(07:35): So I’ve always thought of frameworks as the engine of my practice, but then over the last few years I’ve been getting more uncomfortable because I’ve been seeing frameworks become more and more driving what people are doing and almost driving a kind of completionist type attitude to things. And I think it’s taken a lot of the focus of the work. So what I’ve been trying to do with teams that I’ve been working with is to say, we need to bring the focus away from the structure of the information that you’re working with and actually look at the work. What’s the quality of the work? How fit for purpose is it? What is it doing in the job that we’re trying to accomplish? So what I’ve been thinking about is actually the framework is different to a topology or taxonomy. And I think a lot of what, when we are saying framework, a lot of what we’re actually talking about is kind of a process or a taxonomy, a kind of a structure for information, but not the information itself.

(08:45): So if you go to, I’m going to pick on jobs to be done. If you look at jobs to be done a milkshake, the framework would be commute, slow, cold, a certain viscosity. So it’s slow to drink, that’s the actual content of the framework that tells you something about the thing, but the structure of how you write an empty templated jobs to be done, that’s not a framework necessarily in this model. That’s just a taxonomy. And so I started to think there’s a distinction there with an epistemology, how you do something, a process, and in ontology what is the actual thing that you’re designing? And that distinction helps me massively because I start to think, well actually I’m really focused in thinking about the meaning side of it. And that’s useful to have a structure and useful to have a model that describes things, but it’s not necessarily the same thing as you should fill out this canvas and then you’re going to get to a quality outcome. There’s a subtle distinction between them that I think is really helpful.

Andy Polaine (10:06): And so obviously everyone loves a canvas it seems, or at least us people who write things like a canvas. And as you know, so the way I think about frameworks, the primary two that come to mind for me in service design are things like Job down is obviously one, but things like I journey maps and blueprints, also framework keep trying to emphasize to my students that they’re a framework for synthesis, right? They’re not really a kind of thing that you are just filling in and it’s done. And I kind of hate hearing, I know there’s a reason for it, but I hate hearing, my boss has asked me to design, or the client has asked us to design three journey maps or five, six journey maps, whatever. And that’s often procurement driven too, but with this idea of there’s just a bunch of these things you can design as artifacts and that’s the kind of end result. And obviously those things are a means to an end anyway. And I think that’s probably another thing to remember about frameworks is that there’re a means to an end, but they’re a way of taking a lot of messy stuff, say multiple peoples, the research of multiple people’s journeys through something and simplifying it and synthesizing it into some kind of structure that aligns and matches up.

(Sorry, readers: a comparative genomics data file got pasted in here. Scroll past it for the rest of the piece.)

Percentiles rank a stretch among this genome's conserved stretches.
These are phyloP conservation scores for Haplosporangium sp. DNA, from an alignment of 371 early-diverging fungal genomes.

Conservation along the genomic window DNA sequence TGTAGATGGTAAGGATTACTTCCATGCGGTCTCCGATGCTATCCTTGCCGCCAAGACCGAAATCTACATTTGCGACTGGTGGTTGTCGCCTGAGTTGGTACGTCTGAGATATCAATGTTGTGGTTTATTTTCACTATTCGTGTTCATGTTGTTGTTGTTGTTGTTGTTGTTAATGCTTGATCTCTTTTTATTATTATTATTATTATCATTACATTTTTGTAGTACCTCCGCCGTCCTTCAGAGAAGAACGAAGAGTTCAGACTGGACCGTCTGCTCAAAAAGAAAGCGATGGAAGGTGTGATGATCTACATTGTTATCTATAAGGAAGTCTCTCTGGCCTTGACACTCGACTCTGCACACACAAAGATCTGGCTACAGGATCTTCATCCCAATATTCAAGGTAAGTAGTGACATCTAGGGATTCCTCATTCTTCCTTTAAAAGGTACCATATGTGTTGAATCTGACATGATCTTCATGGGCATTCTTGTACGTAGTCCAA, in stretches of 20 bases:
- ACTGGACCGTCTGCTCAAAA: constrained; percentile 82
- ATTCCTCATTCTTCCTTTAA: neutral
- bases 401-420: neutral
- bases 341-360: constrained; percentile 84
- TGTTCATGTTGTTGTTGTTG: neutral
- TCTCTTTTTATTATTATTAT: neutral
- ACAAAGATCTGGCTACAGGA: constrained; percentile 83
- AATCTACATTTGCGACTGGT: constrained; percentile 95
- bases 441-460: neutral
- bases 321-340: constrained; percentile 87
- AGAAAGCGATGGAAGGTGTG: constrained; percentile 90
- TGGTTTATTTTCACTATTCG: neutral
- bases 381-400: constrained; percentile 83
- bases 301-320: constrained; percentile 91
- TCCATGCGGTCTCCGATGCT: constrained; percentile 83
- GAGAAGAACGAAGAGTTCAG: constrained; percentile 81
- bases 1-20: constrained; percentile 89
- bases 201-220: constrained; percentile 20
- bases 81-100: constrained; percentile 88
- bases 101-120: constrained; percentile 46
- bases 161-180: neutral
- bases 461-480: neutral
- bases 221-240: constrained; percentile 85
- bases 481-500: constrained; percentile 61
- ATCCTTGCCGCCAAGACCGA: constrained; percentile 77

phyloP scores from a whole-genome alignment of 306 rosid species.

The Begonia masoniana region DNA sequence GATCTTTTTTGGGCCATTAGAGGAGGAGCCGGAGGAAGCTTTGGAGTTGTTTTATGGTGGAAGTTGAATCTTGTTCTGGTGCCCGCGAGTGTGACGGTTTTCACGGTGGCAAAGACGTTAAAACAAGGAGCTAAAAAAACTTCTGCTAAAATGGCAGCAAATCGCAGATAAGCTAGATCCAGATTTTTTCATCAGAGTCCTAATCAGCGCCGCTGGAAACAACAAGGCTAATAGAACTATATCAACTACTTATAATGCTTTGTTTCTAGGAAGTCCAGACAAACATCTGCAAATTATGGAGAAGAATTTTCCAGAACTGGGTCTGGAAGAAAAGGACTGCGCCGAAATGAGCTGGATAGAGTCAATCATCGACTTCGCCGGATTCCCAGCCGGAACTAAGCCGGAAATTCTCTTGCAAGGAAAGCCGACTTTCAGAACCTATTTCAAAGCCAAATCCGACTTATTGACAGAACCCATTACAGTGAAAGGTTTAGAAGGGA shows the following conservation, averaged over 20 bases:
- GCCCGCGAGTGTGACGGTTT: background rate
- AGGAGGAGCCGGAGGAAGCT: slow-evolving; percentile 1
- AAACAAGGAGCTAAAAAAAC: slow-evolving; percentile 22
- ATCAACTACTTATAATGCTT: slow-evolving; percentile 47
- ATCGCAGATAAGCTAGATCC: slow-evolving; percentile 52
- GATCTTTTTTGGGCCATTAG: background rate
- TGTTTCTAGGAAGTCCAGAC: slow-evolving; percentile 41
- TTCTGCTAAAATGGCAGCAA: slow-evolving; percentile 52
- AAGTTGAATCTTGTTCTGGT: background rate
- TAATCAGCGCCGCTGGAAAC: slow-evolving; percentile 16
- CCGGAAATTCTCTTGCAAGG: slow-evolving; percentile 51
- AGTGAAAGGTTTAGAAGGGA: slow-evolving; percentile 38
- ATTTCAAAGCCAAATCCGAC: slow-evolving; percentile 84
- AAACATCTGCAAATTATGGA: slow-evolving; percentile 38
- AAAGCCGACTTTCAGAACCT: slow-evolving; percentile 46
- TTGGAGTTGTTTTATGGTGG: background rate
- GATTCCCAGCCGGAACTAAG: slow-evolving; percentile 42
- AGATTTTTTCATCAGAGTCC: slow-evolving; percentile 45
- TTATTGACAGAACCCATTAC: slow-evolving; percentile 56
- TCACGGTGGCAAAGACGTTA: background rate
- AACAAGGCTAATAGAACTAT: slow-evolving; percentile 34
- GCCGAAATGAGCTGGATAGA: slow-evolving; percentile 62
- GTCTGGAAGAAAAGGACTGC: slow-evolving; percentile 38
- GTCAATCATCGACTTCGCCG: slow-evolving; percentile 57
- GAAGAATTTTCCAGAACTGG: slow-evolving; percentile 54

(11:24): I mean, I dunno if you agree with that, with those as frameworks or if are they just simply artifacts of methods? Yeah,

Jaimes Nel (11:32): Interesting. I mean I think in this kind of process template topology versus framework kind of distinction that I’m using the journey map on its own, it is just a grid and that’s a template. And so then got to be careful with the dangers of that, which is drives a sort of completion is so everybody that’s done this kind of work will be familiar. Well, there’s blank spaces there. Well okay, we need to come up with something maybe not. And so you get more focused on filling out every cell in the canvas then you do in actually thinking about what the content is and is it the right thing for the problem.